Audio/Video (3/5)

    Re-Animator has been one of my most highly desired titles since Blu-ray was first announced as a format, so when Image Entertainment announced their release of the film in High Definition I knew that I was going to have to get it almost immediately upon release.  I was ready heap praise on the restoration I knew was coming, I mean Re-Animator is a seminal film of 80's horror there was no way it would just be thrown out onto the format.

It was.

    Image Entertainment has released Re-Animator with a 1080p AVC encoded transfer in a 1:78:1 aspect ratio that may actually  cut the film down from it's original 1:85:1 ratio.  This transfer appears to be the exact same one from Elite Entertainment's decade old Millennium Edition DVD, which was probably not scanned for HD at the time of release. Now that DVD when it came out was very good to my eyes.  This Blu-ray, however, had so much promise that it is nothing but a disappointment.  I will admit colors, and fine detail do get a boost, but the whole thing appears very soft and washed out.  The same print damage that circulated on the transfer is here, and the black levels range from solid to slightly off.

    I will state that I do prefer little restoration on a title rather than too much restoration (see the Lone Wolf and Cub box set for an example of too much).  Kino Lorber and Redemption have become masters of creating great transfers through little restoration, however, when it is obvious that the source you are using is not up to HD standards that is certainly a problem.  Even the Lionsgate Dead Alive Blu-ray looked better than this.

    As far as audio goes we gets a 5.1 Master Audio track in English.  This track is completely serviceable, dialogue comes through loud and clear, as do the effects.  Richard Band's famous Psycho-homaging score has honestly never sounded better than it does here.


UPDATE Arrow Video - 2017

Arrow Video presents Re-Animator in 2017 with a splenddi new 4k transfer with both the Integral version (all footage edited back in from the deleted scenes), and the original unrated benefiting from that transfer. This version looks more natural and filmlike than both the Capelight transfer used for the Second Sight disc and the dated master that was used for the Image Entertainment release from 2012. Detail throughout is quite solid, colors are stable, and bright in spots (especially green). There are some white flecks and soft moments, but those are from the source material and rarely detract from the transfer.


The audio is presented via DTS-HD MA 5.1, Stereo and Mono tracks on the unrated version and the 5.1 on the Integral. All tracks sound quite solid with dialogue and score coming through clear and loud.

Extras (5/5)

     All the extras have been ported over from the Anchor Bay DVD version of Re-Animator.  There have been complaints that Image did not create any new extras, but honestly with extras as elaborate as these, there isn't many other places they could go.  The disc kicks off with a commentary track by director Stuart Gordon, and a separate, and quite energetic cast and crew commentary featuring Brian Yuzna, Bruce Abbott, Jeffrey Combs, Barbara Crampton, and Robert Sampson.  We then have  a 68 minute long documentary Re-Animator Resurrectus that gathers the cast and crew of the film for a proper discussion of the film from the ground up, this is the single greatest extra on the disc, and while some points are covered in the commentary there is more than enough new material to justify it.  Following up from that we get a 49 minute sit down with both Brian Yuzna and Stuart Gordon,  and then a 10 minute interview with Dennis Paoli, and a 2 Interviews with Richard Band (Composer).  We then get a 5 minute interview with former Fangoria editor Tony Timpone.  The disc is rounded off by nearly 30 minutes of deleted scenes,  the theatrical trailer, and TV spots.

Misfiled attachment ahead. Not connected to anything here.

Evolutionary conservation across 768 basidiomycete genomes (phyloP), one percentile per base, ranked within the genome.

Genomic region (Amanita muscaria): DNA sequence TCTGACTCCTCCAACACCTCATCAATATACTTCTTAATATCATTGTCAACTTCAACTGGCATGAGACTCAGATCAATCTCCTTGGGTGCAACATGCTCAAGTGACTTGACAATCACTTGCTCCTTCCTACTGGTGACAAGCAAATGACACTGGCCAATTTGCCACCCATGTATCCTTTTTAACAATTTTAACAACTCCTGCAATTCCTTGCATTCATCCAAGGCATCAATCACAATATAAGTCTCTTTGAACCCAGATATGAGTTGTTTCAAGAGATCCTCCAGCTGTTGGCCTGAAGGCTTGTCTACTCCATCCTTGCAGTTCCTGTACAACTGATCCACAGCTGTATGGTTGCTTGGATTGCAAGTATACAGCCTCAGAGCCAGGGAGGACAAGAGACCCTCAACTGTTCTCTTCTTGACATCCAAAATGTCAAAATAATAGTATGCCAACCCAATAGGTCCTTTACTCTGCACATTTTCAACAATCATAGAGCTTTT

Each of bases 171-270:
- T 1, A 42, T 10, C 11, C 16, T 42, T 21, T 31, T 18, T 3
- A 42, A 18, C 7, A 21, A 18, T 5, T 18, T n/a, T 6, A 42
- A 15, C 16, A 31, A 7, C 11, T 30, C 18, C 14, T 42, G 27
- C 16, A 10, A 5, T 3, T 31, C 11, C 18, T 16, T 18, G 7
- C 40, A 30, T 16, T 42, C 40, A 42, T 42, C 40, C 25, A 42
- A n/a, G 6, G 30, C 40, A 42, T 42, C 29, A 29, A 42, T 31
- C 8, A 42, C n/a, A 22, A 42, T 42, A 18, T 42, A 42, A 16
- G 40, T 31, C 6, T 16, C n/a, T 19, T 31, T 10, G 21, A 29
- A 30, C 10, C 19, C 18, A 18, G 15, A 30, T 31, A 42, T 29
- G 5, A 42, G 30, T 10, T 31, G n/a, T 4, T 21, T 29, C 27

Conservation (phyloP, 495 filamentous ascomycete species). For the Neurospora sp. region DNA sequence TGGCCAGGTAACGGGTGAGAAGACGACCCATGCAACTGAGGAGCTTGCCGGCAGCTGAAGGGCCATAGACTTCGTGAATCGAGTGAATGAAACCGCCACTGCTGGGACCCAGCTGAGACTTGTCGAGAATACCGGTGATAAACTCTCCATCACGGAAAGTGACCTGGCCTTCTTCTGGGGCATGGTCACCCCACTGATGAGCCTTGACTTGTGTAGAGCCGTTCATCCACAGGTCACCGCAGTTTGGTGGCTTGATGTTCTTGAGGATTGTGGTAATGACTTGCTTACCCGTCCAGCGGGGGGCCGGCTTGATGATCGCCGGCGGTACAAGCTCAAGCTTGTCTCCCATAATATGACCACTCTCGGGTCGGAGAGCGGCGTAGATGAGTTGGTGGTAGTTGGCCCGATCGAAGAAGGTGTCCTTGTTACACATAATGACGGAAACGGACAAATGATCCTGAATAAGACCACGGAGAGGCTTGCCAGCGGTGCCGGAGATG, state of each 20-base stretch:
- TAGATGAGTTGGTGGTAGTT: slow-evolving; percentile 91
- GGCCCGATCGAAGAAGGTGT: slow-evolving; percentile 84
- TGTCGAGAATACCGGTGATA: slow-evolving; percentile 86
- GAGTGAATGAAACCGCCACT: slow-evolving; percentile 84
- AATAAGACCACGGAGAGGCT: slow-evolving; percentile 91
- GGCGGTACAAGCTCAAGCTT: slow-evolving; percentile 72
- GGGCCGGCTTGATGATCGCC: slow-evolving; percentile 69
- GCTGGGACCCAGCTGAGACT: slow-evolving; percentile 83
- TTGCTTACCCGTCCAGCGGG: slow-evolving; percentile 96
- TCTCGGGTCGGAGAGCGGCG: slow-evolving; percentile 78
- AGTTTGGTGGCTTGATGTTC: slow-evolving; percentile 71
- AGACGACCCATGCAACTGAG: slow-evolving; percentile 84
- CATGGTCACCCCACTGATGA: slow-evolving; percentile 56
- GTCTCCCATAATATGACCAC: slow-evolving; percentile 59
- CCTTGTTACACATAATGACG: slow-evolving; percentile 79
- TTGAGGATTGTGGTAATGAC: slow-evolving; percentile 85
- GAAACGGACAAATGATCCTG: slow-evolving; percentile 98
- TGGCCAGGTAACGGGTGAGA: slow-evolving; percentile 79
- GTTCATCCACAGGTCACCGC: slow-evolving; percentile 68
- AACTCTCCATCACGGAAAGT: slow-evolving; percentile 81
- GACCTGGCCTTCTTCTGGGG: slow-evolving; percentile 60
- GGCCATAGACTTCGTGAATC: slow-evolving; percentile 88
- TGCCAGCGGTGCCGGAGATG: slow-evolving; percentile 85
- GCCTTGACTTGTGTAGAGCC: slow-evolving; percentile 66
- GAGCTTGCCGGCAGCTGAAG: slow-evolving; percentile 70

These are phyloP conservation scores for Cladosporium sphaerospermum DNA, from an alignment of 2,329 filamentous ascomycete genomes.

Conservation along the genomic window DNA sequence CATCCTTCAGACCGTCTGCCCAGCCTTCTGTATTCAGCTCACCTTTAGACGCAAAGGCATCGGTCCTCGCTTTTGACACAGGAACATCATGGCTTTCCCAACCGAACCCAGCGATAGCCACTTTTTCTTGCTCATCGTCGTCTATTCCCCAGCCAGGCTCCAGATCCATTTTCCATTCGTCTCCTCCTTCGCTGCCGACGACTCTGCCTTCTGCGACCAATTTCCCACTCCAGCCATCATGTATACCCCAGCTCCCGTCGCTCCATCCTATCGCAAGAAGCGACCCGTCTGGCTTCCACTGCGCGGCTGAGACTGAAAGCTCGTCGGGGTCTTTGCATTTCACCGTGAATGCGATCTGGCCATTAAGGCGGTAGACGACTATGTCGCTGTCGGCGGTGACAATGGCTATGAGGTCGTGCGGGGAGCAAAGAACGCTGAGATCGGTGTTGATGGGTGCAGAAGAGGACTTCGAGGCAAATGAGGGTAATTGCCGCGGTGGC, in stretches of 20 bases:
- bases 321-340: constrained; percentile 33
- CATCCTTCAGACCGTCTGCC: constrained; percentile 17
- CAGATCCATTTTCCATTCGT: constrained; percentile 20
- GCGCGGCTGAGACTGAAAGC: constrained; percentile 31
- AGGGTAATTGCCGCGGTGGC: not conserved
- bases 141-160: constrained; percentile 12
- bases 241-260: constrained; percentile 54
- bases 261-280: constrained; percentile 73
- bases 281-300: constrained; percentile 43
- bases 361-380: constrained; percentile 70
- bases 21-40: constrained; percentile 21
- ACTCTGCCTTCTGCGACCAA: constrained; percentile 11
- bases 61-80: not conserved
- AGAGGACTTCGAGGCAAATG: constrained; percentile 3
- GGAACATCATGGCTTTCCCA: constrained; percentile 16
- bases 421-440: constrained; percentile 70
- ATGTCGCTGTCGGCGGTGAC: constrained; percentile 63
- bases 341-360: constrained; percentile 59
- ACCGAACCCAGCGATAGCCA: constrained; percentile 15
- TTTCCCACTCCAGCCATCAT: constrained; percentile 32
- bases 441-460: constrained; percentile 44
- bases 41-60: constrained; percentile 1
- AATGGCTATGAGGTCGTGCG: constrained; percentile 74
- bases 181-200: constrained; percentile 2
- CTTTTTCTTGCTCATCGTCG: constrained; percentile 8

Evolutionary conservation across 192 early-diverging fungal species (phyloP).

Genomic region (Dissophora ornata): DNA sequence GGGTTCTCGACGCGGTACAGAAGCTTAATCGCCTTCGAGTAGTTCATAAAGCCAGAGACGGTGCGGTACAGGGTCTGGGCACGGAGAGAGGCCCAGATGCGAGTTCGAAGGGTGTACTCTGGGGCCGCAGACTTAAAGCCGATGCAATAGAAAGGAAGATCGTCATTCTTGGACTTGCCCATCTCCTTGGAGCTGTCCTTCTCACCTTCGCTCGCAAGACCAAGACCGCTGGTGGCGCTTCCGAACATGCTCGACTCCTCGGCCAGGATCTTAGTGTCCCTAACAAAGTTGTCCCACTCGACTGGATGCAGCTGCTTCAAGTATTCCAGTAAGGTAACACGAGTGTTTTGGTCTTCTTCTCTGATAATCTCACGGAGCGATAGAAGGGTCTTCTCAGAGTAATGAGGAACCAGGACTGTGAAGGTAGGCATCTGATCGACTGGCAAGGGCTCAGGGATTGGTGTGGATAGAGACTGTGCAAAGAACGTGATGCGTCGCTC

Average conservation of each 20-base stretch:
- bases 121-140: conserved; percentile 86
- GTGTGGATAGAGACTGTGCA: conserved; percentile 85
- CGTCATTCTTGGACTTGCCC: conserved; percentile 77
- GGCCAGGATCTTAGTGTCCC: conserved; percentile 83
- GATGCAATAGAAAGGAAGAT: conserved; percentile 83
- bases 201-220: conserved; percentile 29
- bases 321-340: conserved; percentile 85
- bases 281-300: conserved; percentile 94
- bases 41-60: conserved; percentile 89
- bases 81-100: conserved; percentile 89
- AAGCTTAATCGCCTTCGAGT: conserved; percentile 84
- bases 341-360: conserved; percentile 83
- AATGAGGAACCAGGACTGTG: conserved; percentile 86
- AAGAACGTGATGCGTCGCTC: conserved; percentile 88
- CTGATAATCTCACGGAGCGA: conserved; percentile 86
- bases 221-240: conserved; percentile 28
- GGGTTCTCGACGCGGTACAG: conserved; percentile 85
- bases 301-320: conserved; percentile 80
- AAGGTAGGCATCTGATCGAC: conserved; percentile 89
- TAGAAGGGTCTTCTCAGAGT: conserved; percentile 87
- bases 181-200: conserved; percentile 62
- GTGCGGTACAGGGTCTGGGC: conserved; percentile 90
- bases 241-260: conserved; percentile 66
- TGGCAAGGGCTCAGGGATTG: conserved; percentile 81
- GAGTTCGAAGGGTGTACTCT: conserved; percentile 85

UPDATE Arrow Video - 2017


Arrow has done an amazing job putting together archival extras and some new ones into a fantastic package.  We get a new commentary track with Stuart Gordon, Graham Skipper, and Jesse Merlin who are from Re-Animator the Musical. The original Stuart Gordon commentary. We also get the classic commentary with producer Brian Yuzna with Jeffrey Combs, Barbara Crampton, Bruce Abbott, and Robert Sampson. After that we get an astounding array of documentaries, interviews and extended and deleted scenes. There is also the extended Integral Version of the film finally available in the U.S. The limited edition of the Blu contains 2 booklets one with liner notes by Michael Gingold and the other features a mini version of the 1991 Re-Animator comic.



    Re-Animator is one of the finest horror films of the 1980's, and possibly of all time.  It's a smart mix of horror and comedy, with great gory set pieces that have to be seen to be believed.